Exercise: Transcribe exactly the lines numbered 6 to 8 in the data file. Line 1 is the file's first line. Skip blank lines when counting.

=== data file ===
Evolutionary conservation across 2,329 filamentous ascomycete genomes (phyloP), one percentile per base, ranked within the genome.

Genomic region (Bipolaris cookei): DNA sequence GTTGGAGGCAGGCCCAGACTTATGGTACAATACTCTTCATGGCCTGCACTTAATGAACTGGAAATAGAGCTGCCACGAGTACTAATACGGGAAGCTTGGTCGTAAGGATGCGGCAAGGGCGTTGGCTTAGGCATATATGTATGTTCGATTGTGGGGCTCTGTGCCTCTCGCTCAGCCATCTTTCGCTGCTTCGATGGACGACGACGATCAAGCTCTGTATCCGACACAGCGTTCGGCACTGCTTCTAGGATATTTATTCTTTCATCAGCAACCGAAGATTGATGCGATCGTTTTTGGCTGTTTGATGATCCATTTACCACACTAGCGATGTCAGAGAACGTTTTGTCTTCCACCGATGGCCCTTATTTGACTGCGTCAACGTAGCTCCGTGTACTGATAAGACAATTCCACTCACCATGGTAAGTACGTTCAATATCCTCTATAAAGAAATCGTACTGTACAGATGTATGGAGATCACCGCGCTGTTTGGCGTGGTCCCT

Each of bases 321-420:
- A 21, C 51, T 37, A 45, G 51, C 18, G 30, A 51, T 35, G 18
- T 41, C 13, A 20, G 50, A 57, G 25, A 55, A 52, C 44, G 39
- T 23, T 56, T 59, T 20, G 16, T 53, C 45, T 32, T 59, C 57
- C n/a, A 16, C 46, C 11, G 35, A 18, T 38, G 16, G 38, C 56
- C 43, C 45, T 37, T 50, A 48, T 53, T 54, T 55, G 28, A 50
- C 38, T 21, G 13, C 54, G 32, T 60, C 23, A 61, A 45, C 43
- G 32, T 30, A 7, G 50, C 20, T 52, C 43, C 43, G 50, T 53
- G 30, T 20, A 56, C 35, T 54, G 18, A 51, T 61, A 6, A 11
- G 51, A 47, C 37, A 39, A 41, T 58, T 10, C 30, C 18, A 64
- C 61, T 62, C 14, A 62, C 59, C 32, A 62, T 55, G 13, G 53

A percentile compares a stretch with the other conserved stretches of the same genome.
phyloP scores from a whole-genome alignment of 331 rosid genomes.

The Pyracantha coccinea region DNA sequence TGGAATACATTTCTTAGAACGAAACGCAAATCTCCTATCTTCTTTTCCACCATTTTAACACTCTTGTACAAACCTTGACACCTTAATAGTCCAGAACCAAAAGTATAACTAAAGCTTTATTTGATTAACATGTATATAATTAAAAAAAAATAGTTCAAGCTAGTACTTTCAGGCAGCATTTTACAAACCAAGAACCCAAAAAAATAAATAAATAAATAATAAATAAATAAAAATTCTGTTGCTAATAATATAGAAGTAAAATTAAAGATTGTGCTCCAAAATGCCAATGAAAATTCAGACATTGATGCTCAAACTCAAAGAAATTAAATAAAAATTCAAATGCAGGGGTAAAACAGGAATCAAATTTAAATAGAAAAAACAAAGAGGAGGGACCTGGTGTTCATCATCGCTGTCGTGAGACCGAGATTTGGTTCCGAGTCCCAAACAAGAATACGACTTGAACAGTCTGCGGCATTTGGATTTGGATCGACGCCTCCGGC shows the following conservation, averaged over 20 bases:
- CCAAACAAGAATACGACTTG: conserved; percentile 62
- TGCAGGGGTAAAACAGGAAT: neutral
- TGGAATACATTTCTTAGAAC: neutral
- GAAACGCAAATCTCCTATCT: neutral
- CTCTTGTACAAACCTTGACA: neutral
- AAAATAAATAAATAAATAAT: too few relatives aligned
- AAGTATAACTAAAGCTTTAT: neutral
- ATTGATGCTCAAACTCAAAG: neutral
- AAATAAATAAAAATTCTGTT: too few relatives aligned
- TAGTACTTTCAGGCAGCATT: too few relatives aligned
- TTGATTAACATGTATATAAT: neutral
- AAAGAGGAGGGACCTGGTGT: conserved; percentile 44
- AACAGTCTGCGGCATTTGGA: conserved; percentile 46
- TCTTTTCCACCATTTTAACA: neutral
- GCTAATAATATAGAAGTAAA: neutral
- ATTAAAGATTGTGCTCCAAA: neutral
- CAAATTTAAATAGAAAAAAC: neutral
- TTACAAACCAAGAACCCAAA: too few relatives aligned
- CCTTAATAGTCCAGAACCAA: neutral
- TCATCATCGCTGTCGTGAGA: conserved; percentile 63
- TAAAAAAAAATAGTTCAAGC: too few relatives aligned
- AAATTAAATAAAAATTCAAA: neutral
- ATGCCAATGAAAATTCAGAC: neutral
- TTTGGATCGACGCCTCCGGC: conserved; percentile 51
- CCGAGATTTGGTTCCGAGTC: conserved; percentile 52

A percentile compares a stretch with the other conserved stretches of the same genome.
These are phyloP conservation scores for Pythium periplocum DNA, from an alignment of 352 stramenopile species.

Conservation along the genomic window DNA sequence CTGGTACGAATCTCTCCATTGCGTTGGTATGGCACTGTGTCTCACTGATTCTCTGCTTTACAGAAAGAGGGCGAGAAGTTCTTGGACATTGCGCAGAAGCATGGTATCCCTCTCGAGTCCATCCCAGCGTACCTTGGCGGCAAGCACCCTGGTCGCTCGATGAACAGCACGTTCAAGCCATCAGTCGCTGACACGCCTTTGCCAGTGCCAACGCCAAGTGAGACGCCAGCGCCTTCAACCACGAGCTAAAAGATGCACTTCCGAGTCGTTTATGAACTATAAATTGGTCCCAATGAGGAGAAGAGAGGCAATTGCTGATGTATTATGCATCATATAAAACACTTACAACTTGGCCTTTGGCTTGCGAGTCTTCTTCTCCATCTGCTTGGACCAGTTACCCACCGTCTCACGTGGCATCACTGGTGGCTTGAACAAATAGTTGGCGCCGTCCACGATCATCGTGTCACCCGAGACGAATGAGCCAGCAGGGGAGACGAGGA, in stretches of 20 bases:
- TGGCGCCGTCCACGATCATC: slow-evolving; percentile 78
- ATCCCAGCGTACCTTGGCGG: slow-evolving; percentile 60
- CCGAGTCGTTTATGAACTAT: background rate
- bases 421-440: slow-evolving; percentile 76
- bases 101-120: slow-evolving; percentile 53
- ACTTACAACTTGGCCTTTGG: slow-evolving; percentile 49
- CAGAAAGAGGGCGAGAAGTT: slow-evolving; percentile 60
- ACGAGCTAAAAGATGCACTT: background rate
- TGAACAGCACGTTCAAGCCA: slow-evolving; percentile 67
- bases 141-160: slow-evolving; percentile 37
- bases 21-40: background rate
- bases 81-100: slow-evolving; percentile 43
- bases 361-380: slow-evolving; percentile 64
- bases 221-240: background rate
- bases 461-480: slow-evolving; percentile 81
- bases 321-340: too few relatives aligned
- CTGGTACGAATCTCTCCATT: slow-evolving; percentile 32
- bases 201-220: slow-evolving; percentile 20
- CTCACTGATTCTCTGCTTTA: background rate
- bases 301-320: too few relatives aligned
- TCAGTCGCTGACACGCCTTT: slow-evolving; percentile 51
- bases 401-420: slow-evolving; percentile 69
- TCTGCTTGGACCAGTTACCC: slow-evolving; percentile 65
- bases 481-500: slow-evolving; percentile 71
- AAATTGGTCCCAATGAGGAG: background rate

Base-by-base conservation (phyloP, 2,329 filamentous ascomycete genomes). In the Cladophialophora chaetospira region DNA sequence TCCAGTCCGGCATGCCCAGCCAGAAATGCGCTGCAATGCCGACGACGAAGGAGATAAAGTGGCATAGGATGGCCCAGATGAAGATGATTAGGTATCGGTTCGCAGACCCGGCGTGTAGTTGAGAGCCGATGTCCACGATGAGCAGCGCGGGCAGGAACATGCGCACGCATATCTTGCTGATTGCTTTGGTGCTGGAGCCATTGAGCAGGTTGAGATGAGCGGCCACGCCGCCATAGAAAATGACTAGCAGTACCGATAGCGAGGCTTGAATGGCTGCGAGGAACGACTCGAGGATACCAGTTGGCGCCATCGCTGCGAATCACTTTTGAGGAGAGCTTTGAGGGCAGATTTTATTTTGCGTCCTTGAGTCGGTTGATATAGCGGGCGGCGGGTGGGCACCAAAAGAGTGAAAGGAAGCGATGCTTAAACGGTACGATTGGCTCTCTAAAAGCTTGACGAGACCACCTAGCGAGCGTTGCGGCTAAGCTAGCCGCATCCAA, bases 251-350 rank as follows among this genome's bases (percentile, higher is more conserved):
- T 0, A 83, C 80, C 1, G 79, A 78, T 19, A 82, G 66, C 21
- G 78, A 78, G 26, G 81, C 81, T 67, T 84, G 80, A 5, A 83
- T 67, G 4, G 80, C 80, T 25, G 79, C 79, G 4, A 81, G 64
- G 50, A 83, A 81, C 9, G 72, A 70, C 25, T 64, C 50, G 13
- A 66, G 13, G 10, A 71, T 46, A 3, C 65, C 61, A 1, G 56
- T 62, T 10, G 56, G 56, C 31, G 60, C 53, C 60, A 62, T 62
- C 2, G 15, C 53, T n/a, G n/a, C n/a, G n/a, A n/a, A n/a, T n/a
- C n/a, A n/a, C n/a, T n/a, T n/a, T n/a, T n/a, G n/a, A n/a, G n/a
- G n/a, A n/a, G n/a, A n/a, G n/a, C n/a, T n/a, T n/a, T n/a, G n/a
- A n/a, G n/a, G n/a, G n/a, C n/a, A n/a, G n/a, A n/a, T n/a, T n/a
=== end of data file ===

- T 23, T 56, T 59, T 20, G 16, T 53, C 45, T 32, T 59, C 57
- C n/a, A 16, C 46, C 11, G 35, A 18, T 38, G 16, G 38, C 56
- C 43, C 45, T 37, T 50, A 48, T 53, T 54, T 55, G 28, A 50